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Winding Oak's Bookology Magazine

How To Make An Apple Pie and See The World

How To Make An Apple Pie and See The WorldA cou­ple of years ago, I decid­ed I want­ed to learn how to make a real­ly good pie. I asked around—bakers, cater­ers, cook­ing store own­ers etc. and the book The Pie and Pas­try Bible by Rose Levy Beran­baum came up con­sis­tent­ly. One per­son men­tioned How to Make An Apple Pie and See The World  by Mar­jorie Price­man. I pur­chased both—one for the how-to and one for inspi­ra­tion.

The Pie and Pas­try Bible is enor­mous and beyond detailed (like read­ing an organ­ic chem­istry book in some places). It has been extreme­ly help­ful. Under its tute­lage, I’m proud to say I can turn out a decent pie with a flaky, tooth­some crust, and fill­ing that holds togeth­er (most­ly) and delights the sens­es in its sweet­ness and tex­ture.

How to Make and Apple Pie and See The World is some­thing else entire­ly. Tech­ni­cal­ly, it is also a how-to, I sup­pose, but a per­son could get lost in the adven­ture of it.

Mak­ing an apple pie is real­ly very easy.
First, get all the ingre­di­ents at the mar­ket.
Mix them well, bake, and serve.

Let me tell you, Rose Levy Beran­baum would scream and pull her hair out by the roots read­ing these instruc­tions; but with a sim­ple page turn, Mar­jorie Price­man acknowl­edges the dif­fi­cul­ties that can arise.

Unless, of course, the mar­ket is closed.

What is to be done then? Well, you go home pack a suit­case. With walk­ing shoes and your shop­ping list, catch a steamship bound for Europe and use the six days on board to brush up on your Ital­ian. Why? Well, you’ll need it when you arrive in Italy dur­ing the har­vest (tim­ing is impor­tant, Price­man acknowl­edges) to gath­er your­self some superb semoli­na wheat.

Photodune: Happy Cow | by Aruba2000You’ll head to France for the chick­en (the eggs! You need eggs!) and then Sri Lan­ka for the kurun­du tree (cin­na­mon!). Upon hitch­ing a ride to Eng­land you’ll “make the acquain­tance of a cow”—one with good man­ners and a charm­ing accent. You’ll take her with you because only the fresh­est milk will do.

On the way to Jamaica (for sug­ar!) you’ll nab a jar of salty sea water (sim­ply evap­o­rate and you have the salt!) and then fly home. Ingre­di­ents should remain fresh, after all. Both Beran­baum and Price­man agree that fresh ingre­di­ents are of the utmost impor­tance. You’ll para­chute into Ver­mont for the apples—you can’t for­get the apples when you’re mak­ing apple pie.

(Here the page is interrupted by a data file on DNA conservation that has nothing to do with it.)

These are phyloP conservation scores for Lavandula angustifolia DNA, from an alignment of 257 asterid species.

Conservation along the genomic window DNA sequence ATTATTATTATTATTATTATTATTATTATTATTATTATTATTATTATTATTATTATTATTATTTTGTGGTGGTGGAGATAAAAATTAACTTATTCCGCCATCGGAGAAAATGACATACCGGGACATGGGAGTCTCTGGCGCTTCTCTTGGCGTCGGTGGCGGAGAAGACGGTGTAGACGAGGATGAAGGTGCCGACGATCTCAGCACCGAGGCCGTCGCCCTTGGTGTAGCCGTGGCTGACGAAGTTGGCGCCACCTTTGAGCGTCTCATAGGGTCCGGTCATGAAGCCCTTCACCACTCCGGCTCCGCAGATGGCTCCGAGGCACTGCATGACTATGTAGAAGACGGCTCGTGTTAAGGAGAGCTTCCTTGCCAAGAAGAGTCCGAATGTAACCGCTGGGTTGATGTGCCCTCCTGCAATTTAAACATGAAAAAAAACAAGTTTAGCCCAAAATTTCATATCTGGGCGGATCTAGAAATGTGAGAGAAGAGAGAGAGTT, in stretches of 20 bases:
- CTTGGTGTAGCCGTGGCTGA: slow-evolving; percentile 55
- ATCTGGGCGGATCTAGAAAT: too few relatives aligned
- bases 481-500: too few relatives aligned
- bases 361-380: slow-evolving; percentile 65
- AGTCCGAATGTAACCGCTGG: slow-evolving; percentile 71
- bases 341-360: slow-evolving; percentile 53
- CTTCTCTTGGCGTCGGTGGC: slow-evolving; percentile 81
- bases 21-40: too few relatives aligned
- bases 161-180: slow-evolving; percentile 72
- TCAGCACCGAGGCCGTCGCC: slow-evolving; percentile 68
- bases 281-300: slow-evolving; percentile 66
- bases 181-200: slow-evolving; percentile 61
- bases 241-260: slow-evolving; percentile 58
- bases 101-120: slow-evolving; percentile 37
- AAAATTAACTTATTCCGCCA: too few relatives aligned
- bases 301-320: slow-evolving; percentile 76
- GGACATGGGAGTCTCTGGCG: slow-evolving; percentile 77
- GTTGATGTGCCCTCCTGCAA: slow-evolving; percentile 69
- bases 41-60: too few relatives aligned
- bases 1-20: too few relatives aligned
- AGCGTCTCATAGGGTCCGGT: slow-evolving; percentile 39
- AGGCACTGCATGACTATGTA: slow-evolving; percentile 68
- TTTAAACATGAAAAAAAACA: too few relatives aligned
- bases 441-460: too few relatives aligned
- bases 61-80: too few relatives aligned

Once home, there’s sim­ply milling and grind­ing and evap­o­rat­ing and per­suad­ing (the chick­en to lay an egg) and milk­ing and churn­ing and slic­ing and mix­ing to do!

While you wait for the pie to bake, you sim­ply ask a friend over to share!

I love this book and the kids I’ve read it to love it, too. We spin the globe and find all the coun­tries of ori­gin for the pantry sta­ples. We talk about where our food comes from, and if it is pos­si­ble to make some of our favorite foods with all local ingre­di­ents. We talk about how much work it is to grow and pre­pare food and how many peo­ple we depend on to do that. We enjoy the pictures—the delight­ful hero­ine who tire­less­ly globe-trots so she can make a pie to share with friends.

A quick inter­net search yields les­son plans and home­school­ing ideas for this book—few men­tion actu­al­ly bak­ing a pie, which makes me sad. Is there any­thing more homey than a made-from-scratch pie? I think not.

Apple Pie by robynmac | Photodune

Got some back­yard rasp­ber­ries? A u-pick straw­ber­ry farm? Con­sid­er a bake-n-read this sum­mer with some kids. It’ll be messy, but fun!

2 Responses to How To Make An Apple Pie and See The World

  1. David LaRochelle July 5, 2016 at 12:37 pm #

    This is one of my all-time favorite pic­ture books, Melanie! It was first intro­duced to me by my writ­ing men­tor Judy Del­ton. It’s fun, clever, orig­i­nal, infor­ma­tive, and gor­geous­ly illus­trat­ed, and the sur­pris­ing last line of the book always makes me laugh out loud.

    • Melanie July 6, 2016 at 8:38 am #

      It is indeed a won­der, David! I think of it every time I make pie!

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